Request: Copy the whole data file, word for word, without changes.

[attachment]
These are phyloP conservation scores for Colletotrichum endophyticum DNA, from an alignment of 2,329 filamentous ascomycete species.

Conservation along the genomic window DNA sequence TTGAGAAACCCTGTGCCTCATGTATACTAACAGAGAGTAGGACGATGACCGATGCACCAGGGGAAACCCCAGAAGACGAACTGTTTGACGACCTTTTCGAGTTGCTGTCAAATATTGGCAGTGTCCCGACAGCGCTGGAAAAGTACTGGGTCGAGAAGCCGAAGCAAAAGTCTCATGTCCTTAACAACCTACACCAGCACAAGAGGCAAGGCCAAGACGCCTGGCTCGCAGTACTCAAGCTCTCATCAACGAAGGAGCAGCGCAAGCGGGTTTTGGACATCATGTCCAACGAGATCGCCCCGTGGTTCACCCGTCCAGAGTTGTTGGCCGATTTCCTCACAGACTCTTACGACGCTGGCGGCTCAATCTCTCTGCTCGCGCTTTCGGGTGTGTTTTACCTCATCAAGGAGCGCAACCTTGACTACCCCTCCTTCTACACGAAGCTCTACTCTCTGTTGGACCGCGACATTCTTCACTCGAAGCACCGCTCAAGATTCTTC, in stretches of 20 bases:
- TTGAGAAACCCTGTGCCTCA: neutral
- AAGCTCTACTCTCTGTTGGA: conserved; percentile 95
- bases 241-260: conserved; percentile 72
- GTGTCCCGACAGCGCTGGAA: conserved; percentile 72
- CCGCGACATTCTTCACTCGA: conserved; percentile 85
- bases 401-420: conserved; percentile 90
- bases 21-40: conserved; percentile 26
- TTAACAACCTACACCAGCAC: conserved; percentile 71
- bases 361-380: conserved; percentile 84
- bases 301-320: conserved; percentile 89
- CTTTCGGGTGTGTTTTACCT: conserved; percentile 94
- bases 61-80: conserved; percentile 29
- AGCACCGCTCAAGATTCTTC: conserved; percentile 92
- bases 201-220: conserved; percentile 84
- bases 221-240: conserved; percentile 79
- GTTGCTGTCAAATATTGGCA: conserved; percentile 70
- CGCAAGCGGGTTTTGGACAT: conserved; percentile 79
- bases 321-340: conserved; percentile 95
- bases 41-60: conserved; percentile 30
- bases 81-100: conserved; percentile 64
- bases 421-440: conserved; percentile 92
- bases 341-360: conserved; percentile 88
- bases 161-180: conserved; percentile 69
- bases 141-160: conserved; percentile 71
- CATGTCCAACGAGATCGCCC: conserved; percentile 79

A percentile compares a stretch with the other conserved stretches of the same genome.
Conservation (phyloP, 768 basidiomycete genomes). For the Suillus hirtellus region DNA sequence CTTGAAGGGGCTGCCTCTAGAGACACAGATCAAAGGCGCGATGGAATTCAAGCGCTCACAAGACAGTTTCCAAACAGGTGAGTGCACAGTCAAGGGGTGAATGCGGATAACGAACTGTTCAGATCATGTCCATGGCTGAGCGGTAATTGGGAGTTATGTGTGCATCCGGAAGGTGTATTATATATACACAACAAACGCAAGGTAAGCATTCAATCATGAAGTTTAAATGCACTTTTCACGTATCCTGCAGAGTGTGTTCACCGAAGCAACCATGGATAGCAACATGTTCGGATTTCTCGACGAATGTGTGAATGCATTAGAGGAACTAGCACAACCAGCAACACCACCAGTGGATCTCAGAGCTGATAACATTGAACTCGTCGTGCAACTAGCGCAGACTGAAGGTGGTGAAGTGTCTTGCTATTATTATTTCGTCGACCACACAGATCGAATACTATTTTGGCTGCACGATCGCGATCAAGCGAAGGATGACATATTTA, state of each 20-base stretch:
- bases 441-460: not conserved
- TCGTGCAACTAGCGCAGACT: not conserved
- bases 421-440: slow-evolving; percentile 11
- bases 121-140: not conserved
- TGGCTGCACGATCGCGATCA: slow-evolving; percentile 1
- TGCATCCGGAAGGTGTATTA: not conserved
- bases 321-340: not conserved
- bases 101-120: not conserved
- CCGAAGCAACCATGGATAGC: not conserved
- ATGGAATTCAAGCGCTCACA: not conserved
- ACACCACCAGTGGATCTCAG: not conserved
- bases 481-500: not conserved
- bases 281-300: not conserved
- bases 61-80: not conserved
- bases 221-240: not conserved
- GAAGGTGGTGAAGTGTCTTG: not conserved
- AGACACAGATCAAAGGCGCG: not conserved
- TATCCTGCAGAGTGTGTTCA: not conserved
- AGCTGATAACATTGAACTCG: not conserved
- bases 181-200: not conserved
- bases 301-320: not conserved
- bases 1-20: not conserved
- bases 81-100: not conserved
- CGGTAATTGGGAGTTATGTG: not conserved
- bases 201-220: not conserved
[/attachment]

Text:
These are phyloP conservation scores for Colletotrichum endophyticum DNA, from an alignment of 2,329 filamentous ascomycete species.

Conservation along the genomic window DNA sequence TTGAGAAACCCTGTGCCTCATGTATACTAACAGAGAGTAGGACGATGACCGATGCACCAGGGGAAACCCCAGAAGACGAACTGTTTGACGACCTTTTCGAGTTGCTGTCAAATATTGGCAGTGTCCCGACAGCGCTGGAAAAGTACTGGGTCGAGAAGCCGAAGCAAAAGTCTCATGTCCTTAACAACCTACACCAGCACAAGAGGCAAGGCCAAGACGCCTGGCTCGCAGTACTCAAGCTCTCATCAACGAAGGAGCAGCGCAAGCGGGTTTTGGACATCATGTCCAACGAGATCGCCCCGTGGTTCACCCGTCCAGAGTTGTTGGCCGATTTCCTCACAGACTCTTACGACGCTGGCGGCTCAATCTCTCTGCTCGCGCTTTCGGGTGTGTTTTACCTCATCAAGGAGCGCAACCTTGACTACCCCTCCTTCTACACGAAGCTCTACTCTCTGTTGGACCGCGACATTCTTCACTCGAAGCACCGCTCAAGATTCTTC, in stretches of 20 bases:
- TTGAGAAACCCTGTGCCTCA: neutral
- AAGCTCTACTCTCTGTTGGA: conserved; percentile 95
- bases 241-260: conserved; percentile 72
- GTGTCCCGACAGCGCTGGAA: conserved; percentile 72
- CCGCGACATTCTTCACTCGA: conserved; percentile 85
- bases 401-420: conserved; percentile 90
- bases 21-40: conserved; percentile 26
- TTAACAACCTACACCAGCAC: conserved; percentile 71
- bases 361-380: conserved; percentile 84
- bases 301-320: conserved; percentile 89
- CTTTCGGGTGTGTTTTACCT: conserved; percentile 94
- bases 61-80: conserved; percentile 29
- AGCACCGCTCAAGATTCTTC: conserved; percentile 92
- bases 201-220: conserved; percentile 84
- bases 221-240: conserved; percentile 79
- GTTGCTGTCAAATATTGGCA: conserved; percentile 70
- CGCAAGCGGGTTTTGGACAT: conserved; percentile 79
- bases 321-340: conserved; percentile 95
- bases 41-60: conserved; percentile 30
- bases 81-100: conserved; percentile 64
- bases 421-440: conserved; percentile 92
- bases 341-360: conserved; percentile 88
- bases 161-180: conserved; percentile 69
- bases 141-160: conserved; percentile 71
- CATGTCCAACGAGATCGCCC: conserved; percentile 79

A percentile compares a stretch with the other conserved stretches of the same genome.
Conservation (phyloP, 768 basidiomycete genomes). For the Suillus hirtellus region DNA sequence CTTGAAGGGGCTGCCTCTAGAGACACAGATCAAAGGCGCGATGGAATTCAAGCGCTCACAAGACAGTTTCCAAACAGGTGAGTGCACAGTCAAGGGGTGAATGCGGATAACGAACTGTTCAGATCATGTCCATGGCTGAGCGGTAATTGGGAGTTATGTGTGCATCCGGAAGGTGTATTATATATACACAACAAACGCAAGGTAAGCATTCAATCATGAAGTTTAAATGCACTTTTCACGTATCCTGCAGAGTGTGTTCACCGAAGCAACCATGGATAGCAACATGTTCGGATTTCTCGACGAATGTGTGAATGCATTAGAGGAACTAGCACAACCAGCAACACCACCAGTGGATCTCAGAGCTGATAACATTGAACTCGTCGTGCAACTAGCGCAGACTGAAGGTGGTGAAGTGTCTTGCTATTATTATTTCGTCGACCACACAGATCGAATACTATTTTGGCTGCACGATCGCGATCAAGCGAAGGATGACATATTTA, state of each 20-base stretch:
- bases 441-460: not conserved
- TCGTGCAACTAGCGCAGACT: not conserved
- bases 421-440: slow-evolving; percentile 11
- bases 121-140: not conserved
- TGGCTGCACGATCGCGATCA: slow-evolving; percentile 1
- TGCATCCGGAAGGTGTATTA: not conserved
- bases 321-340: not conserved
- bases 101-120: not conserved
- CCGAAGCAACCATGGATAGC: not conserved
- ATGGAATTCAAGCGCTCACA: not conserved
- ACACCACCAGTGGATCTCAG: not conserved
- bases 481-500: not conserved
- bases 281-300: not conserved
- bases 61-80: not conserved
- bases 221-240: not conserved
- GAAGGTGGTGAAGTGTCTTG: not conserved
- AGACACAGATCAAAGGCGCG: not conserved
- TATCCTGCAGAGTGTGTTCA: not conserved
- AGCTGATAACATTGAACTCG: not conserved
- bases 181-200: not conserved
- bases 301-320: not conserved
- bases 1-20: not conserved
- bases 81-100: not conserved
- CGGTAATTGGGAGTTATGTG: not conserved
- bases 201-220: not conserved